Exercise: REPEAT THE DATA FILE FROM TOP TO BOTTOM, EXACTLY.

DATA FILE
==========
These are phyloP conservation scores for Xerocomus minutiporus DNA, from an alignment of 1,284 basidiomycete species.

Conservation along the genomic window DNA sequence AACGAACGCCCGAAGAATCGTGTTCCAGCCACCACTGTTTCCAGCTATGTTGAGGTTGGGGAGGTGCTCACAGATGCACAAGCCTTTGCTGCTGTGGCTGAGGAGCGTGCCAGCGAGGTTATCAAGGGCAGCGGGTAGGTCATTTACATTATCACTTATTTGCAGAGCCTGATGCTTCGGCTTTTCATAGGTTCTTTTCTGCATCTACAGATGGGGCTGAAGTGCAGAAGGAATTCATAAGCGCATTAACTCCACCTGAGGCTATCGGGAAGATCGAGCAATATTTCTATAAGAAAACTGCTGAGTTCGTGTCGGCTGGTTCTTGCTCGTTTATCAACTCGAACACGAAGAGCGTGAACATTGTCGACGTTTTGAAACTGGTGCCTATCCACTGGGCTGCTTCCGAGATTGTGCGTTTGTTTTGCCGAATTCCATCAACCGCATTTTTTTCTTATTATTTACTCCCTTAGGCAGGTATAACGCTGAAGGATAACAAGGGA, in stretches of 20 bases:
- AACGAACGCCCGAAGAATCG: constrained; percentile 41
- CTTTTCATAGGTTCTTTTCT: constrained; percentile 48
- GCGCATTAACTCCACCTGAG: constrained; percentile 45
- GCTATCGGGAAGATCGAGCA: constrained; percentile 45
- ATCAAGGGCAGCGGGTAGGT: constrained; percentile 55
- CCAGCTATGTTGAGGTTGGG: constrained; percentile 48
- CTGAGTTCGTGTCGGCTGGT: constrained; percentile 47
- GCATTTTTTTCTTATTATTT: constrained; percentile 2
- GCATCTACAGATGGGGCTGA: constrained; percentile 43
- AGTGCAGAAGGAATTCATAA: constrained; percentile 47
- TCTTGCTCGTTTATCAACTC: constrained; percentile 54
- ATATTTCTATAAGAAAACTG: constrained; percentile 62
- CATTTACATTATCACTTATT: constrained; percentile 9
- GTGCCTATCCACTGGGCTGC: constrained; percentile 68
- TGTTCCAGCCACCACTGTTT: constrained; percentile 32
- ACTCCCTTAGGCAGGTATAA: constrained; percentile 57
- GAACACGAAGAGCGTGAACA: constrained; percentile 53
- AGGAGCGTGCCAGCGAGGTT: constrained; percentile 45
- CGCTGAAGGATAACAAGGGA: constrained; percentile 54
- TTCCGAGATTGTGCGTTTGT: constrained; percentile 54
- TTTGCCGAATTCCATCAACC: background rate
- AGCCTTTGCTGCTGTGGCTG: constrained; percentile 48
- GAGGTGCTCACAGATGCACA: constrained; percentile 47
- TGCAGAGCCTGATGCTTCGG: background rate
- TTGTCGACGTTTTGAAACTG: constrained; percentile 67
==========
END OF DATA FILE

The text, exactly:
These are phyloP conservation scores for Xerocomus minutiporus DNA, from an alignment of 1,284 basidiomycete species.

Conservation along the genomic window DNA sequence AACGAACGCCCGAAGAATCGTGTTCCAGCCACCACTGTTTCCAGCTATGTTGAGGTTGGGGAGGTGCTCACAGATGCACAAGCCTTTGCTGCTGTGGCTGAGGAGCGTGCCAGCGAGGTTATCAAGGGCAGCGGGTAGGTCATTTACATTATCACTTATTTGCAGAGCCTGATGCTTCGGCTTTTCATAGGTTCTTTTCTGCATCTACAGATGGGGCTGAAGTGCAGAAGGAATTCATAAGCGCATTAACTCCACCTGAGGCTATCGGGAAGATCGAGCAATATTTCTATAAGAAAACTGCTGAGTTCGTGTCGGCTGGTTCTTGCTCGTTTATCAACTCGAACACGAAGAGCGTGAACATTGTCGACGTTTTGAAACTGGTGCCTATCCACTGGGCTGCTTCCGAGATTGTGCGTTTGTTTTGCCGAATTCCATCAACCGCATTTTTTTCTTATTATTTACTCCCTTAGGCAGGTATAACGCTGAAGGATAACAAGGGA, in stretches of 20 bases:
- AACGAACGCCCGAAGAATCG: constrained; percentile 41
- CTTTTCATAGGTTCTTTTCT: constrained; percentile 48
- GCGCATTAACTCCACCTGAG: constrained; percentile 45
- GCTATCGGGAAGATCGAGCA: constrained; percentile 45
- ATCAAGGGCAGCGGGTAGGT: constrained; percentile 55
- CCAGCTATGTTGAGGTTGGG: constrained; percentile 48
- CTGAGTTCGTGTCGGCTGGT: constrained; percentile 47
- GCATTTTTTTCTTATTATTT: constrained; percentile 2
- GCATCTACAGATGGGGCTGA: constrained; percentile 43
- AGTGCAGAAGGAATTCATAA: constrained; percentile 47
- TCTTGCTCGTTTATCAACTC: constrained; percentile 54
- ATATTTCTATAAGAAAACTG: constrained; percentile 62
- CATTTACATTATCACTTATT: constrained; percentile 9
- GTGCCTATCCACTGGGCTGC: constrained; percentile 68
- TGTTCCAGCCACCACTGTTT: constrained; percentile 32
- ACTCCCTTAGGCAGGTATAA: constrained; percentile 57
- GAACACGAAGAGCGTGAACA: constrained; percentile 53
- AGGAGCGTGCCAGCGAGGTT: constrained; percentile 45
- CGCTGAAGGATAACAAGGGA: constrained; percentile 54
- TTCCGAGATTGTGCGTTTGT: constrained; percentile 54
- TTTGCCGAATTCCATCAACC: background rate
- AGCCTTTGCTGCTGTGGCTG: constrained; percentile 48
- GAGGTGCTCACAGATGCACA: constrained; percentile 47
- TGCAGAGCCTGATGCTTCGG: background rate
- TTGTCGACGTTTTGAAACTG: constrained; percentile 67